39 and human uses, some of the melted snow water makes its way to the ocean. Here we are interested in the melted snow of Prabhupada's tradition, in America. Rational Choice and Other Theoretical Perspectives The focus on rational choice in the social sciences has been called a theory, a paradigm shift, common sense, and utter nonsense. It has been both admired and rejected for its modern origins in the writings of Adam Smith and its connection to economic theory of human behavior. Because of its emphasis on the individual, it has come to be associated with conservative ideology, although it has also been incorporated into Marxist systems, for rational choice theory adopts a relatively spare and simple model of the individual, one that can be applied across time and space, so that it is a universal mode l (Gingrich, 2000). Proponents of rational choice claim that it is capable of explaining all human behavior, while its opponents take the same claim as an indication that, without defined limits, it is a tautology that mocks theory and explains nothing. It differs from a Durkheimian perspective in that social norms and values could only figure into an individuals rational choice, not automatically dominate his actions yet a Durkheimian strain of social unity has been seen in the work of Rodney Stark, cur rently the foremost proponent of rational choice theory (Fox, 2005: 294). Its emphasis on the individual sets aside large scale, global and historical forces that interested Weber and Marx in favor of a microanalysis of human behavior (Gingrich, 2000). However, Webers insistence that all social reality represents the sum of its individuals, and his focus on different types of rationality, are often seen as supportive of rational choice theory. Stark has demonstrated little interest in any of the importe d cults he has deftly defined as such, and he has specifically questioned the legitimacy of the American Hare Krishna movement. Indeed, the antagonism Stark has demonstrated toward imported cults reinforces the thrust of his arguments for rational choice a nd cost benefit analysis on the theoretical level that,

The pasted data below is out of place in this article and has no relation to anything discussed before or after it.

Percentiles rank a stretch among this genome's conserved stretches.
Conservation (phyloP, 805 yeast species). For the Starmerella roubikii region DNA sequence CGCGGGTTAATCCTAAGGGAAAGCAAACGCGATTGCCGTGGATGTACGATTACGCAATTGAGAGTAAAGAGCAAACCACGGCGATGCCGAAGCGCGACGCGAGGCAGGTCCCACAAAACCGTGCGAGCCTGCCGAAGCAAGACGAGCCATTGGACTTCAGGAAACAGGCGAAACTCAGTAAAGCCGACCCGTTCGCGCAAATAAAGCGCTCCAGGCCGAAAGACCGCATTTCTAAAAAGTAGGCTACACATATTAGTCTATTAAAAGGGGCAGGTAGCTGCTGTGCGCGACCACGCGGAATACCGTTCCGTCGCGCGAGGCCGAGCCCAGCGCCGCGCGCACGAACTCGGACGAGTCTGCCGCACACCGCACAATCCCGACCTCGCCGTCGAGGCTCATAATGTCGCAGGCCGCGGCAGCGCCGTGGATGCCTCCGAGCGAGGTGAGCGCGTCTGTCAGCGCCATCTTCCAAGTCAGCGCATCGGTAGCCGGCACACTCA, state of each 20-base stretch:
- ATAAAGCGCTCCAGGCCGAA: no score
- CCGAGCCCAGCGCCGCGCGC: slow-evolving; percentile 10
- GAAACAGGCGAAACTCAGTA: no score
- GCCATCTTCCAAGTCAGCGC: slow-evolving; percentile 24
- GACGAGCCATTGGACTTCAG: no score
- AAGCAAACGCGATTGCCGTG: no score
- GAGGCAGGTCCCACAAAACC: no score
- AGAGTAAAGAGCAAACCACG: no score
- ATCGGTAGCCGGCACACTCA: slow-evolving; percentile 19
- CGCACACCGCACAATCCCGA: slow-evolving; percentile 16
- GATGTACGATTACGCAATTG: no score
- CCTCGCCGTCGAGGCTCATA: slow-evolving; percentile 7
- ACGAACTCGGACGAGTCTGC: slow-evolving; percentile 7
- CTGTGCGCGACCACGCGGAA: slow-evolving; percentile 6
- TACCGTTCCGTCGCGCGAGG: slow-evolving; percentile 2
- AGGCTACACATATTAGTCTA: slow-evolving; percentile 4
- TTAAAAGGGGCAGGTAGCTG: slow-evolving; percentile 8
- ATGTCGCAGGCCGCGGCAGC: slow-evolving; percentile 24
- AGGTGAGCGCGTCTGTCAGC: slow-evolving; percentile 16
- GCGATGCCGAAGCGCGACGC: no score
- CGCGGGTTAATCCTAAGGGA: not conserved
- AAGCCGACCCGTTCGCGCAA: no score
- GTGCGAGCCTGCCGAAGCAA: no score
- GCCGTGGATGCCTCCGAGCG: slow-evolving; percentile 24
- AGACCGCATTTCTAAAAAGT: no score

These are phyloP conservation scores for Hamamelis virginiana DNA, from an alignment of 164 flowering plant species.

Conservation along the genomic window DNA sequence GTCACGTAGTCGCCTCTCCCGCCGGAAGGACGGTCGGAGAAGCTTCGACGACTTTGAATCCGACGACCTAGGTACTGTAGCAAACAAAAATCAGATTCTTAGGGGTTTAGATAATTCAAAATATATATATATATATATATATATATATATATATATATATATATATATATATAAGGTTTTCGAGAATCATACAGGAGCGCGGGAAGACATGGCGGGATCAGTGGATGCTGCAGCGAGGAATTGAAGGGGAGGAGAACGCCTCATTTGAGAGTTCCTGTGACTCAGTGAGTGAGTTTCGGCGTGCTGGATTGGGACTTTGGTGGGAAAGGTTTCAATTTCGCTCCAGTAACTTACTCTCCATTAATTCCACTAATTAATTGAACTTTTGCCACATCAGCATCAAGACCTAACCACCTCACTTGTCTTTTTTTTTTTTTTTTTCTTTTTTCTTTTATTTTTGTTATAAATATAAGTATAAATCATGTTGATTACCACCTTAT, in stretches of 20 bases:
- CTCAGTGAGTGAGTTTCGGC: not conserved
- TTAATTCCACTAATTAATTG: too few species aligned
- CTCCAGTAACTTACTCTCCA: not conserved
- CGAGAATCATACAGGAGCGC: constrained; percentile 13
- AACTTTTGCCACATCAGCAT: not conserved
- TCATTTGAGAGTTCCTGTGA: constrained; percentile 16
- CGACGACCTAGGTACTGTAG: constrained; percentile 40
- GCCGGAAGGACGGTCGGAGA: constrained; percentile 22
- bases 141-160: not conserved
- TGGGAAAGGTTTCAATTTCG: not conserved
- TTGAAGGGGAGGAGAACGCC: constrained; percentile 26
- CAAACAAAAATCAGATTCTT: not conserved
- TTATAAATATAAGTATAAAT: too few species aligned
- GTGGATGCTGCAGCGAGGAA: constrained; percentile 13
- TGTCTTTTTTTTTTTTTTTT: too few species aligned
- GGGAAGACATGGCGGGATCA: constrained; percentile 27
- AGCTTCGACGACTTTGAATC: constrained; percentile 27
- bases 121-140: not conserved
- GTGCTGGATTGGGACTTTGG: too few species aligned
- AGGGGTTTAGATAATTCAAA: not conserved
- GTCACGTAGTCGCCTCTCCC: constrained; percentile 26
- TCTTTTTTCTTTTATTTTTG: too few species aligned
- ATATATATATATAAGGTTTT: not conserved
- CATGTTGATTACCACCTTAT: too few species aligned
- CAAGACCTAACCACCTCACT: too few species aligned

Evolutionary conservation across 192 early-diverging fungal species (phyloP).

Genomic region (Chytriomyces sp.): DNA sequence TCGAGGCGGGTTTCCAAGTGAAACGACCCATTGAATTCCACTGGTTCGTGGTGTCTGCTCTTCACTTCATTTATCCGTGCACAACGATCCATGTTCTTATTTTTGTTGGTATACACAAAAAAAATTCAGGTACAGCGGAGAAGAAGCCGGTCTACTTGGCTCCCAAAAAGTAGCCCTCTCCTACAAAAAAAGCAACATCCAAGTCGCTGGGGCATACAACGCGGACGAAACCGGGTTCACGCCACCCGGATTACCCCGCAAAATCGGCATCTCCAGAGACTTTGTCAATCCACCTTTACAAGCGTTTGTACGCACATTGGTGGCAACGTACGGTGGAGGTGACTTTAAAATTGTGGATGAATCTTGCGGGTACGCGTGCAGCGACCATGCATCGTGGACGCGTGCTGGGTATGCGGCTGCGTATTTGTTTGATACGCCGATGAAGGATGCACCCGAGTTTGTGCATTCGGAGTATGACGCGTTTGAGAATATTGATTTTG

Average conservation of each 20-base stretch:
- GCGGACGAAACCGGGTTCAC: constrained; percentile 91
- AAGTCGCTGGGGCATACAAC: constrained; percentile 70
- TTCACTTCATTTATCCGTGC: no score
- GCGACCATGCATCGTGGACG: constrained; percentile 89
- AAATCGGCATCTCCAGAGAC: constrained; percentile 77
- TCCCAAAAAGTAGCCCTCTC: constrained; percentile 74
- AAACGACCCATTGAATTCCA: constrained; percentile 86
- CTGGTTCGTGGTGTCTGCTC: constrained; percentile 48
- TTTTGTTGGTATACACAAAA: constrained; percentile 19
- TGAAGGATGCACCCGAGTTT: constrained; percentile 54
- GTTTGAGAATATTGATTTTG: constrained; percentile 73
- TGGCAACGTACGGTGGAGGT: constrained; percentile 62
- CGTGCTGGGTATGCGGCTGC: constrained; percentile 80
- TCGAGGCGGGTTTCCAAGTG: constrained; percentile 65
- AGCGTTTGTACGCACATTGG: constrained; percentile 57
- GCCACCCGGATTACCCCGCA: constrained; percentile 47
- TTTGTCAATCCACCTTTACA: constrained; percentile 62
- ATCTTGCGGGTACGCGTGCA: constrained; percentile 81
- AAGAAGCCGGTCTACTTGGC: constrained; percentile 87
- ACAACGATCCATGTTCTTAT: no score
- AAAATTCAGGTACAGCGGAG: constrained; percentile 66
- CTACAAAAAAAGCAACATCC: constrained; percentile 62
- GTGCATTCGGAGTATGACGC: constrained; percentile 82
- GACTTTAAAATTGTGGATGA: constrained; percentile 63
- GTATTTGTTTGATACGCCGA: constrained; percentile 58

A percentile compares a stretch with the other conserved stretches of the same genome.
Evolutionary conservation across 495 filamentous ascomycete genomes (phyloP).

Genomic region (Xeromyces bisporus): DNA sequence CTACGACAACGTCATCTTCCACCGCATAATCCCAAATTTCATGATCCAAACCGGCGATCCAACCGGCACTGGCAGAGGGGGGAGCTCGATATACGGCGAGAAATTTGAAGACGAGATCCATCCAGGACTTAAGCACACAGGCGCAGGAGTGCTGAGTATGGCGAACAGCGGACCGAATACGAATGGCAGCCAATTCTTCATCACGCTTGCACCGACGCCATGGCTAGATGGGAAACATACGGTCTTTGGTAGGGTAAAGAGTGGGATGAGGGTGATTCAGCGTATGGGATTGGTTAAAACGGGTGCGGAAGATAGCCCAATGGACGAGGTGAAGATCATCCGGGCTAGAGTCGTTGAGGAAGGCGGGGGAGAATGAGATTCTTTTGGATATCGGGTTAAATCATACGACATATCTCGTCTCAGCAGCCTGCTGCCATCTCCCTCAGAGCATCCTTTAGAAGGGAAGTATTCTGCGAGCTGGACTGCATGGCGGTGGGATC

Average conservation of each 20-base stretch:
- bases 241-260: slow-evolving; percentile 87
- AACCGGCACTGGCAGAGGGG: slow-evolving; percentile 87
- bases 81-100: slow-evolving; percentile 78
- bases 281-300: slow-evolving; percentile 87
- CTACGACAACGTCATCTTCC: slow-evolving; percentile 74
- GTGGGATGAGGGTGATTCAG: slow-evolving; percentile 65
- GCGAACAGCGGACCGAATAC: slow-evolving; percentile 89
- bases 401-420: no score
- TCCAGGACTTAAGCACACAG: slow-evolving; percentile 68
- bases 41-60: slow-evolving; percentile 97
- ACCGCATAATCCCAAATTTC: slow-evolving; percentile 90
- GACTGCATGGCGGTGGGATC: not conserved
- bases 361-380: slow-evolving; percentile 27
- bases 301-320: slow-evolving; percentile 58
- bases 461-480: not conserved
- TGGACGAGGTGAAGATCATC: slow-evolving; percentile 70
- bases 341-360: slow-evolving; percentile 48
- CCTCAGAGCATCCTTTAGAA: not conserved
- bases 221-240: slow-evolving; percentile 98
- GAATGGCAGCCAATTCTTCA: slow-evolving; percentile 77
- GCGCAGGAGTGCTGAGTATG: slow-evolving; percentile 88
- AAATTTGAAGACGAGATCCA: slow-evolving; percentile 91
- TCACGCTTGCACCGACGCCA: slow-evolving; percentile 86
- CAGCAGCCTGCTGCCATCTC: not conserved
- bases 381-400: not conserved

40 instead of ethnography, typifies a great part of his work; even religions he doesnt like, plus crime and deviance, are practiced by ordinary rational actors. He writes, "One need not be a religious person to grasp the underlying rati onality of religious behavior any more than one need be a criminal to impute ra tionality to many deviant acts (as the leading theories of crime and deviance do)What I am saying is that religious behavior ---to the degree that it occurs ---is generally based on cost benefit calculations and is therefore rational behavior in precisely the same sense that other rational behavior is rational (Stark, 1998: 616617). Most rational choice thinkers believe that humans generally make a cost benefit analysis in everything they do, with one exceptionnot all of these thinkers extend the cost benefit, rational choice model to religion, or magic. The most often mentioned objections stem from a reluctance to corrupt religion with selfish motives, or an association of the word rational with a variety of (usually) undefined, technical meanings, instead of common meanings. On the second point, rational choice theory holds that individuals see their actions as rational even if others do not, for people make the best decisions they can with the information they have (Gingrich, 2000). The word rational need not indicate an ability to understand formal logic or other intellectual pursuits. In this light even magic is rational, because, as Malin owski observed, believers in magic who spit on their fields in the hopes of getting a good crop do not neglect to also pull weeds (Stark, 1986: 510). Such folks are behaving rationally because going by what they know about farming, the ritual costs nothing and could have benefits. The same reasoning applies to religion, for religious actors generally do not neglect to perform their worldly, nonreligious obligations, and do consider the pros and cons of being religious or not being religious, if religious texts have any influence upon them, for religious texts indicate rewards for being religious and negative consequences for not being religious. As for the issue of self interests, many rational choice theorists would not rule out cooperative action, or even altruism and self sacrifice. These theorists, even while privileging etic analysis, would respect emic categories and